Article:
Micronutrients: Are You Getting Enough of These Things?!
Micronutrients are a category of compounds that are vital to good health. They influence everything from fluid balance to bone health, skin health, blood clotting, metabolism, and much more.
What Are Micronutrients?
Micronutrients are vitamins and minerals that are essential for the development and maintenance of organs and tissues in the body.
Los Angeles-based dietitian Jamie Mok says, “Adequacy of all micronutrients is essential for optimal health.”
If you don’t get the right balance of them, you may risk experiencing fatigue, weakened immunity, mood issues, and more.
These can be water soluble or fat soluble. This means that while some can be easily absorbed without fat, others must be consumed with some fat to be taken up and used by your cells.
These are grouped into macrominerals and trace minerals. Macrominerals are those that are needed in larger amounts, while trace minerals are only required in small concentrations.
That doesn’t mean, however, that macrominerals are any more important. The body simply requires larger amounts of them to meet our needs.
The vitamins and minerals comprising all micronutrients are found in a wide variety of foods and involve many complex interactions. Perhaps most important to know, however, is that you can meet your needs for almost all of them by eating a balanced diet.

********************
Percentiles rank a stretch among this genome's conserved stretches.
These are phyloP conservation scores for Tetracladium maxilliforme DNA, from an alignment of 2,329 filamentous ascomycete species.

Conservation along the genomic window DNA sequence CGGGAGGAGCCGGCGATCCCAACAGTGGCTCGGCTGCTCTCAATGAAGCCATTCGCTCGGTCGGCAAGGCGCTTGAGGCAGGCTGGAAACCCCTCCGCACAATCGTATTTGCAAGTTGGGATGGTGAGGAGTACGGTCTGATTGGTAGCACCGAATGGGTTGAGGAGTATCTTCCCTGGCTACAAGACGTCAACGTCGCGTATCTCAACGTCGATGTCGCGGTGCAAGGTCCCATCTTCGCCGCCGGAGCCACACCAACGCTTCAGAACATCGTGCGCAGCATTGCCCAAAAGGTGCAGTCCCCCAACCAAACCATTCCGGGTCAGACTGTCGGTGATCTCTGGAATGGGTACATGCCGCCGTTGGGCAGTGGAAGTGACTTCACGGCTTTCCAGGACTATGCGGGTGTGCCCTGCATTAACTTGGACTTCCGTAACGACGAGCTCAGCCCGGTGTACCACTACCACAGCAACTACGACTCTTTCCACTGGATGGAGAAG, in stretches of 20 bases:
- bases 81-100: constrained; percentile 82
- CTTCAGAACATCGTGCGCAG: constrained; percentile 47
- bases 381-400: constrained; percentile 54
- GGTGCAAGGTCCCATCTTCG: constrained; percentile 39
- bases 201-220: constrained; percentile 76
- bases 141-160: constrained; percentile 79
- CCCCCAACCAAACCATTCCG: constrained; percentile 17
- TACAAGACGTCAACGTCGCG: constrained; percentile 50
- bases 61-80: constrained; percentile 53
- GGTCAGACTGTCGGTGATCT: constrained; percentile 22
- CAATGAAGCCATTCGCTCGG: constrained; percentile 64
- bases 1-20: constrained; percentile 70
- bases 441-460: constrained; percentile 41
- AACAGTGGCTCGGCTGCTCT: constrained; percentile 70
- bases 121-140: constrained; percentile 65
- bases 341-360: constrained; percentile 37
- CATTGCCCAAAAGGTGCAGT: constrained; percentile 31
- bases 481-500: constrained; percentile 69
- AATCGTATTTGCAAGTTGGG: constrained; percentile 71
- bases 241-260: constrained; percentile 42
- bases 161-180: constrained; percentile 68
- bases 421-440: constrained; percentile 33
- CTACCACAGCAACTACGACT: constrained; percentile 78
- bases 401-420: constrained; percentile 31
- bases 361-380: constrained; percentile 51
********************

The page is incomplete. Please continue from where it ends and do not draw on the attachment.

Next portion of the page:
What Are the Functions of Micronutrients?
Each micronutrient performs a distinctly different role in the body’s many processes. Daily values as recommended by the FDA are in parentheses, and are based on a 2,000-calorie diet.
B vitamins: This series of vitamins is mostly responsible for the production of energy from food. These also aid the production of red blood cells.
- B1/thiamin (1.2 mg)
- B2/riboflavin (1.3 mg)
- B3/niacin (16 mg)
- B5/pantothenic acid (5 mg): especially vital in breaking down fats.
- B6/pyridoxine (1.7 mg): Also plays roles in immune function and early cognitive development.
- B7/biotin (30 mcg)
- B9/Folate, a.k.a. folic acid in supplement form (400 mcg): Adequate folate intake is associated with healthy pregnancies.
- B12/cobalamin (2.4 mcg): also helps make DNA, and supports neurological function.
- Vitamins B6 and folate in concert may help support cardiovascular health.
Vitamin A (900 mcg): This antioxidant helps keep the cells and membranes that support the heart, lungs, kidneys, and other organs healthy.
- Believed to support eye health
- Plays a role in immune function
- Associated with cell growth and communication
- May benefit skin health
Vitamin D (20 mcg): This vitamin is needed to help maintain strong bones. It does so by helping the body absorb calcium.